Slawek & Wojtek Wieslawski are a Polish metal production duo who have worked with artists such as Behemoth, Decapitated, Vader, Hour of Penance, Hate and many more. They work out of their Hertz Recording Studio in Bialystok, Poland. We spoke about the pros and cons of working as a team, what got them started, how recording has become more handy, and much more!
1. What was the thing that got you into Music Production?
At the beginning we had a band and the problem was with rehearsal room. So we decided to rent basement and adopt it for rehearsals. Later was idea to record ours rehearsals – so we started to collect equipment….. and more equipment…. thats almost never ending story. It was in NY. Then we decide to come back to Poland. The beginning in Poland was really difficult – nobody wants to record with you when you are new. We started to record local bands. If one band is pleased it will always bring you new customers. It works with similar fashion in all business.
2. What’s your stance on the digital vs analog battle?
It’s not a battle – I think. We love analog gear, how it sounds, how it saturates the signal, but on the other hand, digital domain makes some stuff really convenient. If you can make some process faster and easier why not. So we like to use both of them. For me the most important is how it sounds in the end – if everything is great no matter if it was digital or analog.
3. Do you think one day software, emulation-hardware etc will surpass the real thing?
I don’t know ….. in some equipment it’s possible and right now in A/B comparison they work great. In other hand in some areas the digital domain is far, far away from original analog stuff.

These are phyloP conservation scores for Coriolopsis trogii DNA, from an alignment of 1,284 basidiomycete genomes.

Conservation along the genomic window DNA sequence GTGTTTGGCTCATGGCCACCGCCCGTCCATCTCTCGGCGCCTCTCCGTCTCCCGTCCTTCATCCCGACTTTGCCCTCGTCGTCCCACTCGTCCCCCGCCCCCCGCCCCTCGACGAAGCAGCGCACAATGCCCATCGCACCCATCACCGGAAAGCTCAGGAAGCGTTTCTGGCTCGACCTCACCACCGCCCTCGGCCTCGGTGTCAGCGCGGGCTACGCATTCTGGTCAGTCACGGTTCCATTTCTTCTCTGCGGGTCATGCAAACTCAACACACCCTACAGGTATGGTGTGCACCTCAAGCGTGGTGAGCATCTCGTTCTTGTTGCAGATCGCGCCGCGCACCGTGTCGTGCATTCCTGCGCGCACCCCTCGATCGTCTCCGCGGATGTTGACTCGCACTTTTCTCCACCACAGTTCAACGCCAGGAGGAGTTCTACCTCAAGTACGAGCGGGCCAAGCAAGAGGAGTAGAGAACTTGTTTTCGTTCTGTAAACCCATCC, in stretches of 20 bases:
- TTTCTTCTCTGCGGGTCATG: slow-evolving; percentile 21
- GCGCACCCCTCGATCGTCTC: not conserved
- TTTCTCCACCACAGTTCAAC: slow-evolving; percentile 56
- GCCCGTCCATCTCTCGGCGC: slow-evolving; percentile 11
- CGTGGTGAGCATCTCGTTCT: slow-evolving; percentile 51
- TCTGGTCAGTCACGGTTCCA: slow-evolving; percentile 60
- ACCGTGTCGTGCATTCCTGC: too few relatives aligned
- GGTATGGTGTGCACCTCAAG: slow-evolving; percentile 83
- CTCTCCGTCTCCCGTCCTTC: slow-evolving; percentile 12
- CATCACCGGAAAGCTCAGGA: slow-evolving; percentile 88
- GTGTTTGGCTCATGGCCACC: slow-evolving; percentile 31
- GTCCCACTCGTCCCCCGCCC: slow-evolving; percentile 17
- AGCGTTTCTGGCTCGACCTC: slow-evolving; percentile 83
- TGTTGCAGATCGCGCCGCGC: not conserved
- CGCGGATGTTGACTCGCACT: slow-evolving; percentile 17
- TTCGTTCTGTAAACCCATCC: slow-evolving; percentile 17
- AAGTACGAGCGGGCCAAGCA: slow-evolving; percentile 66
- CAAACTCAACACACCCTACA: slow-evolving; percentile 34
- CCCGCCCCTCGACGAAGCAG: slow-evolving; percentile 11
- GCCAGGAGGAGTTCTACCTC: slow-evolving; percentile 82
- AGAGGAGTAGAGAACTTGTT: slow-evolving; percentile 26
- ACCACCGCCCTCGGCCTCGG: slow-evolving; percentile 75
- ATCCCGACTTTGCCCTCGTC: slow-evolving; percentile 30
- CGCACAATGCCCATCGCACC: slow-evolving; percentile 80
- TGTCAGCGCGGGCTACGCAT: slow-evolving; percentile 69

4. How do you see the current Music Production scene? The pros the cons, what we might be missing/what we could improve?
I think in last years lot of things have changed. The whole music business is bit different because of internet. Less cd’s, more mp3 the homerecording stuff…. You don’t need a label to release the songs. Now bands can choose studio from different countries and send the tracks for overall production – which is also good. I think that whole business is closer to the listener than ever.
5. What’s the latest piece of gear (hardware/software) that made you go bananas?
Gyrratec tube passive eq:)
6. Let’s say we could get the brightest of the brightest and smartest of the smartest to come up with a piece of gear (software/hardware) and it could eliminate one annoying thing, what would it be (could be audio or anything, physically impossible or possible)?
I really would like to have equipment with 4 knobs: magic, dynamic, air and power.
7. 7. If you could give one piece of advice to a young starting home-studio producer, what would it be?
For us the best decision was to start doing what was our passion. If you like something you must put your everything on the line. If somebody thinks that studio is a great business he should not start it, only do it if it’s your true passion. My opinion if you really love something and you try all the time to do the best you will win (even if not you still do it what you love 🙂 Sometimes it’s matter of time, luck…
8. Working as a pair, how easy was it for you to find the balance where you both find the strong areas without interfering too much? Is that one of you dials the drums and the other one guitars or how do you split the workflow? Also would you recommend solo engineers to partner up with another engineer?
It’s not easy to work with another sound engineer. Sometimes one is really annoying .. haha Seriolusly, with Slawek we are brothers, so it’s easier to talk really honest what sounds good or bad where is the problem and how to fix it. We have a different taste and overall feeling about the music but we try to find the balance between two visions – some kind of compromise. And it works. Sometimes when you work really long on one project it’s easy to lost the distance -second honest opinion always helps. I think it’s easier with second person.